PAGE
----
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Marijuana: an Examination of Arguments in Favor of and Opposed to Its Legalization Essay Sample

Marijuana: an Examination of Arguments in Favor of and Opposed to Its Legalization Pages
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Marijuana, also known as cannabis, is a plant that can be ingested or smoked. This plant, or rather botanical, is illegal in most of the country with the exception of some states giving physicians authority to recommend the use to their patients. The purpose of this essay is to examine both the benefits and the risks of legalizing marijuana. Marijuana has many medicinal properties that have been proven to be therapeutically effective for various conditions. However, this drug also has carcinogenic properties and dangerous short- and long-term effects on the body. Although advocates may argue that the legalization of marijuana has many potential benefits, such as it would lessen our national debt and benefit our overall economic system, opponents may beg to differ. In this essay, the debate over the legalization of marijuana continues, with arguments over the therapeutic benefits versus the dangerous adverse effects of marijuana, the influence marijuana has on individuals, and whether or not the legalization of this drug could benefit our economy. Advocates for the Legalization of Marijuana

Effects of Marijuana on the Body
Imagine you are a cancer patient and just received a dose of radiation. You are violently ill and cannot stop vomiting. You hate these necessary treatments because you know how sick you become in response to them and you know the medications to counteract these side effects simply do not work. How would you react if the nurse came in with an order from the physician to smoke one marijuana cigarette, a treatment you know is effective, but instead tells you to take these pills that probably will not be effective? This is the case for many who are denied the right to use marijuana due to legislation prohibiting the prescribing of marijuana. You would probably be upset in the midst of all the pain and agony due to knowing that you cannot have an effective treatment because medical and legal professionals cannot agree. The use of marijuana has existed in many cultures for centuries. As far back as 2800 BC, historians traced the medicinal use of marijuana in Chinese cultures.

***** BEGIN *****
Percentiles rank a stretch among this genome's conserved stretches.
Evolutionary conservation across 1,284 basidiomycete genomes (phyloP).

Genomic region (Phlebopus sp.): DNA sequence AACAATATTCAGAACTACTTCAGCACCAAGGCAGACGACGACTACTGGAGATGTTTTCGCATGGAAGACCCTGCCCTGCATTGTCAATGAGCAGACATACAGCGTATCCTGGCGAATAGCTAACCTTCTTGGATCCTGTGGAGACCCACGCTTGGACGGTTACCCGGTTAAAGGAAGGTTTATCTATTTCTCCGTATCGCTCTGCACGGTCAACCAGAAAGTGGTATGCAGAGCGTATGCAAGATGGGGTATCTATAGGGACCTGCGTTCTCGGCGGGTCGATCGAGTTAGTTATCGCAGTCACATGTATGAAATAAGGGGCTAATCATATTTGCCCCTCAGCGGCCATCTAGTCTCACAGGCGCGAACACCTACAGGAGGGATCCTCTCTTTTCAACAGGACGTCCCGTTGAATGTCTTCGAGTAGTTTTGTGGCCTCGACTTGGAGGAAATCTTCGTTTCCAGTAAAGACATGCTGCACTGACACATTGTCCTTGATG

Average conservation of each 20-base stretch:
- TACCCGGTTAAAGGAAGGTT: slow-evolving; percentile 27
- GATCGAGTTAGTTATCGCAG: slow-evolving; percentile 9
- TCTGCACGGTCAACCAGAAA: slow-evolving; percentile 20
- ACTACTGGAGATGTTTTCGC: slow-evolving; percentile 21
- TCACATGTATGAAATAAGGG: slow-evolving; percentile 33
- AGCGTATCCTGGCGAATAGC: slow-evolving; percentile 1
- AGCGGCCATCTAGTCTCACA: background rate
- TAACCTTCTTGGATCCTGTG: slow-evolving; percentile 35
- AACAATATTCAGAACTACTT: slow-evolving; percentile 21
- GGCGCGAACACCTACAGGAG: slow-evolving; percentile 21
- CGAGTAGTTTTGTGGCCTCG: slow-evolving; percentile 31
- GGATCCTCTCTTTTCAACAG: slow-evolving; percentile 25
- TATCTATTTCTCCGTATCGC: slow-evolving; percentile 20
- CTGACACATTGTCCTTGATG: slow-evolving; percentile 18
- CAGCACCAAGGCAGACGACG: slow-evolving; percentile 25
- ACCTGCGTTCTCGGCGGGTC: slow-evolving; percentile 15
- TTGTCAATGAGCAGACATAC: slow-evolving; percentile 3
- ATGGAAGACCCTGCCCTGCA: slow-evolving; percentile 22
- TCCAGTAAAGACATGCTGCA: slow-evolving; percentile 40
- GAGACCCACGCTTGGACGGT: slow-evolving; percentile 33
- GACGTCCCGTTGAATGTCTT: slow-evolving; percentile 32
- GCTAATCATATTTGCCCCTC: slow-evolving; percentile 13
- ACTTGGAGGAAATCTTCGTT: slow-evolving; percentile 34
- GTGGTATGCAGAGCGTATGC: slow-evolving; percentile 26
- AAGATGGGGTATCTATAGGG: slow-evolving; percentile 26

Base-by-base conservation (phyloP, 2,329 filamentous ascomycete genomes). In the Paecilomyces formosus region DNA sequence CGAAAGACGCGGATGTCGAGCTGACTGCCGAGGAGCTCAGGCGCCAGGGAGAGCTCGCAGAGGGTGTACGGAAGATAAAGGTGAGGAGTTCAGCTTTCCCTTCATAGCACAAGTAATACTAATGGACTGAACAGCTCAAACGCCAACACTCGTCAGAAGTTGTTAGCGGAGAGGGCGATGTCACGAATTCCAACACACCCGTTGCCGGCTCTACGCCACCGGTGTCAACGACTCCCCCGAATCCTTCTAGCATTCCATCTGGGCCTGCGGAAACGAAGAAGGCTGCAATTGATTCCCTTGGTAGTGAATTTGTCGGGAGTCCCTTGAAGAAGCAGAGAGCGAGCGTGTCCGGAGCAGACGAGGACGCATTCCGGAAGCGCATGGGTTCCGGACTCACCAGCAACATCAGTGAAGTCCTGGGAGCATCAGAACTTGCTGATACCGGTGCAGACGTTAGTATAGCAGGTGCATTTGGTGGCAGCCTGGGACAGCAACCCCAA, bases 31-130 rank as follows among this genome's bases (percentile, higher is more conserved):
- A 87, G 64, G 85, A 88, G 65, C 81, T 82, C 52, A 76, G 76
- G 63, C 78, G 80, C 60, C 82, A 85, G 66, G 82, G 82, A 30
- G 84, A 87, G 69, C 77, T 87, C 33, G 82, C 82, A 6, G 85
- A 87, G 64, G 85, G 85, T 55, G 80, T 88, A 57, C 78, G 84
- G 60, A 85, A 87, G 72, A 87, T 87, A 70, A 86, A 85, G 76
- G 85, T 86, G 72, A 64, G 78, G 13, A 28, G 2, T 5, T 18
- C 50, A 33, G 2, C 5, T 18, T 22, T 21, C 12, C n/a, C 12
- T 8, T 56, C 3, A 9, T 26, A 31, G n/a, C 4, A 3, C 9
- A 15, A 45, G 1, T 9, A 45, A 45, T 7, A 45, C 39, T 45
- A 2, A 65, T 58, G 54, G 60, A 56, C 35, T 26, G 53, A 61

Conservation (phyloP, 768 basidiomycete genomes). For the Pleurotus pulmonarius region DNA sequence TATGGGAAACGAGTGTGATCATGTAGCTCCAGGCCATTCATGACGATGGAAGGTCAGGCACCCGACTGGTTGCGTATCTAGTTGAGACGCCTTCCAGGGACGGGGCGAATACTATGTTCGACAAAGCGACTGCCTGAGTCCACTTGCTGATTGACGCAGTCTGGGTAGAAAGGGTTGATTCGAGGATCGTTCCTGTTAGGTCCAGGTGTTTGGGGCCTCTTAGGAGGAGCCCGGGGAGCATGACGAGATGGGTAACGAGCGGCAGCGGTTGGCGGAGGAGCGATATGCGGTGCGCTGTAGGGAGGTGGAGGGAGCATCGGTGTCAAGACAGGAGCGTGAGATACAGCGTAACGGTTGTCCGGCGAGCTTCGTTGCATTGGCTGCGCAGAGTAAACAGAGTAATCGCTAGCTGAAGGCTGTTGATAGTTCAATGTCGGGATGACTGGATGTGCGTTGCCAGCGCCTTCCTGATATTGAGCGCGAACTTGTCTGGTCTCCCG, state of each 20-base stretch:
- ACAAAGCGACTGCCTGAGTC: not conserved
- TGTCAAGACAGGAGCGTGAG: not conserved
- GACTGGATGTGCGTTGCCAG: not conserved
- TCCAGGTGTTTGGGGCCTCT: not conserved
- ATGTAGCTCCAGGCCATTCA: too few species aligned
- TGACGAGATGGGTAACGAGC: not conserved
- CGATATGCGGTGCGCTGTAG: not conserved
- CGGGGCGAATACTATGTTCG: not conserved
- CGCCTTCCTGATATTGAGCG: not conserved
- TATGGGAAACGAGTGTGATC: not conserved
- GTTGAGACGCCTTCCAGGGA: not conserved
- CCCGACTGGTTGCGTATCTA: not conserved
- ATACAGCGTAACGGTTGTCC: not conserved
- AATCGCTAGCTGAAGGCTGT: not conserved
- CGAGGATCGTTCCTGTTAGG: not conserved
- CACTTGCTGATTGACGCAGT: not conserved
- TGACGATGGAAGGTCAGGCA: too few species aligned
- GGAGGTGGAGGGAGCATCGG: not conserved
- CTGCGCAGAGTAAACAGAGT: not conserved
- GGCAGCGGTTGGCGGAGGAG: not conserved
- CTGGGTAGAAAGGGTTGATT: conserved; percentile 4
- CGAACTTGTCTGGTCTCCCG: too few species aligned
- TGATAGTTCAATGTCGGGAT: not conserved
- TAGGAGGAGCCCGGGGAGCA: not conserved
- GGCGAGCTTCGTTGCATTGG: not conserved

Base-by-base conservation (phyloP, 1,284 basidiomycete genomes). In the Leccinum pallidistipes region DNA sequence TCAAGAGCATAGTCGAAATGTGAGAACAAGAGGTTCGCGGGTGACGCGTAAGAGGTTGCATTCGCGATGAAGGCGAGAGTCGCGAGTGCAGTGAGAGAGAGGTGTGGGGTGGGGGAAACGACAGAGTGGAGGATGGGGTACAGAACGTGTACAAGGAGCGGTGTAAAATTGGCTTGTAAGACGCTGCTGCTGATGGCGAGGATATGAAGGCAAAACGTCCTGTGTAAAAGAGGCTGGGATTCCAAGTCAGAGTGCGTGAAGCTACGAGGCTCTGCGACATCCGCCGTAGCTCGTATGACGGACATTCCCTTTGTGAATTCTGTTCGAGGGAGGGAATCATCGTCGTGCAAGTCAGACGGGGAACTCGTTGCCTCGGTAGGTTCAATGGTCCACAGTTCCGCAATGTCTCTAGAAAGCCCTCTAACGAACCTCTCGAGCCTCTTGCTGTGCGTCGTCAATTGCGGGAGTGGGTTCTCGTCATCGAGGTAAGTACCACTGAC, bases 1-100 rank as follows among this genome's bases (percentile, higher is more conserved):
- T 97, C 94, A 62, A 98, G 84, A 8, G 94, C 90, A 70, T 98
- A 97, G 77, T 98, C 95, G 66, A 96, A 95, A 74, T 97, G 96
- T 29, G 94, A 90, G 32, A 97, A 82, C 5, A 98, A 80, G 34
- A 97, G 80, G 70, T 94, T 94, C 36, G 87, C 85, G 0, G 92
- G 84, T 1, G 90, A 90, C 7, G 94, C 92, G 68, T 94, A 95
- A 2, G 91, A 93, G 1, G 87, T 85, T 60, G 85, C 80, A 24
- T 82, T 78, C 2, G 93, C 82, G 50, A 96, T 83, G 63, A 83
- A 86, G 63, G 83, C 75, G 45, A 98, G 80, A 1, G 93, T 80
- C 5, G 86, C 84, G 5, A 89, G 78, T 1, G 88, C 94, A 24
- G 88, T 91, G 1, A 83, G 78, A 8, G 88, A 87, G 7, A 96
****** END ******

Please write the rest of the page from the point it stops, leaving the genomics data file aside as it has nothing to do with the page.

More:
It is also noted that many religious groups have used marijuana including the Christians who mixed a medicinal preparation of marijuana “into the wine offered to Jesus at the time of his crucifixion” (Puglisi, 2003). Marijuana has many therapeutic effects for those suffering from a variety of over 150 conditions (Trossman, 2010). Marijuana benefits patients with glaucoma by decreasing the intraocular pressure associated with the symptoms of this condition. Those with cancer have found that with smoked marijuana nausea and vomiting can significantly be reduced. Marijuana has been known to relieve debilitating pain associated with arthritis, cancer, and AIDS treatments. In one account, a seventy-two year old retired school teacher suffering from nausea and vomiting in response to her chemotherapy was in debilitating pain. She often threw up all the medications to treat her symptoms. Because of her pain she could not sleep, because of her sleep deprivation she was depressed, and because of her vomiting she was malnourished.

She was told to try smoking marijuana in attempts to improve her symptoms but she whole-heartedly resisted explaining it would be unethical if she were to smoke marijuana after preaching to her students how it was so wrong (Puglisi, 2003). Individuals who are terminally ill suffer from what is known as the wasting syndrome. In this syndrome, the person is very malnourished and near starvation due to side effects that the “legal” drugs produce. Marijuana acts as a therapeutic mechanism in increasing appetite and weight in these patients. The legal drugs such as the antiretroviral drugs given to AIDS patients may help the disease from progressing but on the downside may hasten their death due to the reactions they have on the individual. If marijuana is the only effective treatment for this complication, then why must it be illegal for physicians to prescribe? Going back to the account of the retired school teacher, if only marijuana was legalized the quality of this woman’s life could have been improved significantly.